Sunday, 22 September 2013

The Pros and Cons of Gili Trawangan

If you ask anyone who has been to the Gili Islands to describe them in a word, 9 times out of 10 you will get the response "paradise". It's true, the Gili Islands are probably the closest you will find to paradise anywhere in Southeast Asia and possibly even the world (although I haven't been everywhere in the world so if anyone knows of somewhere better, please tell me so I can move there). So if these islands are so amazing why the hell have I bothered to write this article? I'll tell you. I only visited Gili Trawangan as this is the more upbeat island which attracts a younger crowd and although the other two may be more peaceful, they are also probably more boring for a 20 year old. Despite the idyllic setting, the perfect turquoise sea and the white, powder beaches, there are a few things to do with this island that have the potential to mar your experience. The annoyances I'm about to describe are minor and often avoidable with a bit of foresight (hence me writing this) so for heaven's sake don't miss out Gili Trawangan but when you plan your trip, bear these in mind.

Getting There

Whether you are leaving from Kuta, Padang Bai, Senggigi or anywhere else, you will probably be ripped off. We left from Senggigi and managed to haggle the price of the boat ticket from 70,000rp down to 50,000rp ($4.50) which we didn't realise would be possible but happened by accident nonetheless. We were told there was a place that did boat tickets for 55,000rp down the road from our hostel and en route we were touted by another travel agency. When we told him we were on our way somewhere else he instantly started lowering his price so we went with it until we got him down to 50,000rp. Feeling very smug sitting among the other passengers in the bus who had paid the full price we arrived at a little café and had to wait there for a bit. Fine. Next we were loaded into a carriage pulled by the most unhappy looking horse I've ever seen and taken roughly 100m down to road to the harbour. After dismounting from the carriage the driver told us that the fare was 50,000rp. Now I'm not one to lose my temper, in fact I don't think I've ever even raised my voice in an argument, but when we were charged the same price for a 3 minute carriage ride we didn't even want to take as a 45 minute boat ride I saw red. A heated discussion ensued between myself and the driver during which I asked why the bus couldn't have just taken us to the harbour to which he replied "the road is too bad for cars to come down here" whilst cars were zooming about all over the place. He seemed to think I was blind/mentally impaired and kept telling me "don't make problem". In the end I agreed to give him 20,000 as long as it went towards the welfare of the horse but when I handed him over a 50,000 note (unfortunately all I had on me) he conveniently only had 20,000 change. I know that for the sake of a few dollars such an argument was probably bit OTT but after having already bought a ticket, to then be charged again for more, unnecessary, transport just seemed so sneaky! On the way back we outright refused the horse and carriage and walked to the café and it took us less than 5 minutes. I'm aware that it is a poor country but ripping someone off is stealing where ever you are in the world. Oh and when we got our boat ticket it had the actual price of the journey on it. It cost 13,000rp. Damn.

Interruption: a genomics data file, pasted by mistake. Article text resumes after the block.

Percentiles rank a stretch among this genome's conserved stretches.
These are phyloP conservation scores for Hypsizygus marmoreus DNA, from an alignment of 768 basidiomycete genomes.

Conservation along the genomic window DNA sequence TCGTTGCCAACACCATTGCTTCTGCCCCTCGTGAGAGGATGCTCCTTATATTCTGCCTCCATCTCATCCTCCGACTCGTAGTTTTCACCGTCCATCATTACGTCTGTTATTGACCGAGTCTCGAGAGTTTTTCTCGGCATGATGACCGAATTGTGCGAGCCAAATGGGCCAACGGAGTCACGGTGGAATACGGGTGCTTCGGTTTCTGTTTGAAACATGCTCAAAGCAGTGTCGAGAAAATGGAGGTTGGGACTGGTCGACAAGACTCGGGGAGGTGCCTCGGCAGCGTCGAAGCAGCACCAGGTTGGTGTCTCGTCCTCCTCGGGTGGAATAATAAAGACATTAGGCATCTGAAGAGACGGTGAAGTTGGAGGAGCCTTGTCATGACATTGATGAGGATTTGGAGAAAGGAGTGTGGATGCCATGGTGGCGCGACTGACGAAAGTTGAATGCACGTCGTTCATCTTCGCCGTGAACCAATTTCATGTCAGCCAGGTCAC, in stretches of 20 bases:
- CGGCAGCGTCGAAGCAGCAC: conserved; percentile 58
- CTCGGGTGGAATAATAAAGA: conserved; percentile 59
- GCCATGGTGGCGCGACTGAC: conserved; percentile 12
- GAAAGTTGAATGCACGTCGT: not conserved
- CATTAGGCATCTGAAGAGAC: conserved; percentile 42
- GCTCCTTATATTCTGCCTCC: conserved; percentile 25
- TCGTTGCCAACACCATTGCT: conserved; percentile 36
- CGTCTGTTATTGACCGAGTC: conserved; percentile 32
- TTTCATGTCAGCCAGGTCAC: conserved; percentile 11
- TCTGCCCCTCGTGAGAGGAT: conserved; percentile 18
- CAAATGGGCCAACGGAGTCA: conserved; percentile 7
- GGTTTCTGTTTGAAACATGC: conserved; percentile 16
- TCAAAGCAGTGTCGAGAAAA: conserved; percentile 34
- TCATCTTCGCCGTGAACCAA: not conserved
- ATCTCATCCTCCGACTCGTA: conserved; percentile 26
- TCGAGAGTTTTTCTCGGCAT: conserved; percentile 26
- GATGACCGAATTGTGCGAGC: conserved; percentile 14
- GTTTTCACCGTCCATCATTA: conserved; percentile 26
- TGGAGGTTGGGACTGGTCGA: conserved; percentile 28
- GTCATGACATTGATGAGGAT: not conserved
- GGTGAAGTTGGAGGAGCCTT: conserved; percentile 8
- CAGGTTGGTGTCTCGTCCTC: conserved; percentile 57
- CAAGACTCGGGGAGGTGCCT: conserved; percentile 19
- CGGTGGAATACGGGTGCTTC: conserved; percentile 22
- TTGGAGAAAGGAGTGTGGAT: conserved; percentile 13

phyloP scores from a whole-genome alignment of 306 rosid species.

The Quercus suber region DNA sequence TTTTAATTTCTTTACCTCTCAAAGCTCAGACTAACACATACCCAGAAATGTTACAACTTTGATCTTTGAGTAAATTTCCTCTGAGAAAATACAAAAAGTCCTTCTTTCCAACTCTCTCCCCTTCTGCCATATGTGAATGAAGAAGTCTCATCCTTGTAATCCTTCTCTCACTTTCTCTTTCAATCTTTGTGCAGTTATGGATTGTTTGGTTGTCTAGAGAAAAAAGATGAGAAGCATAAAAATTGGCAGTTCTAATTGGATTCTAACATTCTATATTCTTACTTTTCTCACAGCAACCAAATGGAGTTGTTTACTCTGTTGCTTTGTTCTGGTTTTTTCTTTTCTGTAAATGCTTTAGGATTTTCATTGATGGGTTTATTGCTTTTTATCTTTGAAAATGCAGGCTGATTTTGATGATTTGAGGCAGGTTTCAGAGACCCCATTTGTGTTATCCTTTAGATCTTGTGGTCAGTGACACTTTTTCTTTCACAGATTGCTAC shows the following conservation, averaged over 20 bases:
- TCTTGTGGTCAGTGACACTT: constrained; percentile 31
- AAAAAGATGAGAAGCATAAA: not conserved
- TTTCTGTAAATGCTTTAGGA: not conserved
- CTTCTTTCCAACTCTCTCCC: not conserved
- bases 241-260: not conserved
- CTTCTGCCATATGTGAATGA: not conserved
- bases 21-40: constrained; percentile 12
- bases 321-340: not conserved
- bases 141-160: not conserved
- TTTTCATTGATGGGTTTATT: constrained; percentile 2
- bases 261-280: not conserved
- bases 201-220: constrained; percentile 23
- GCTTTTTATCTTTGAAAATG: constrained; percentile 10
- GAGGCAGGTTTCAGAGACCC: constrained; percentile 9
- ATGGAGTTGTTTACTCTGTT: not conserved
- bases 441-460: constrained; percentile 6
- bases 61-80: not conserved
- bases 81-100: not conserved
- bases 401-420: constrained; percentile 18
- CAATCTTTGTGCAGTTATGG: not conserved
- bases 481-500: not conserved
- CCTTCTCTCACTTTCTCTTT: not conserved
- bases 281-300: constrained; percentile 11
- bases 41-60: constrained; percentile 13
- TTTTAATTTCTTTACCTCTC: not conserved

It's not actually the horses that are the problem on this island it's the drivers. In a fight between a human and a horse and carriage racing down the road it's pretty obvious who would win, thus, the horse and carriage is king of the road and everyone else better move out the way or prepared to be unceremoniously trampled. This rule is in accordance with the policy that has been established throughout the rest of Southeast Asia which says "even if you are on the wrong side of the road, if you have the biggest vehicle, you have the right of way". So yeah every time you hear a bell - which is pretty much all the time - you need to shift yourself. That's annoying. Also animal welfare is appalling and these horses all look like they might collapse and die at any given moment. They are constantly being whipped and shouted at by their owners and when they aren't being used they are tied up where ever is convenient. We saw one horse who had his face tied to a tree in such a manner that he could barely move and was desperately neighing and trying to chew through the rope. A heart-breaking sight to say the least. Try and buy some water or food for the horses if you have any spare dollar.

That explains the long face

The Mosque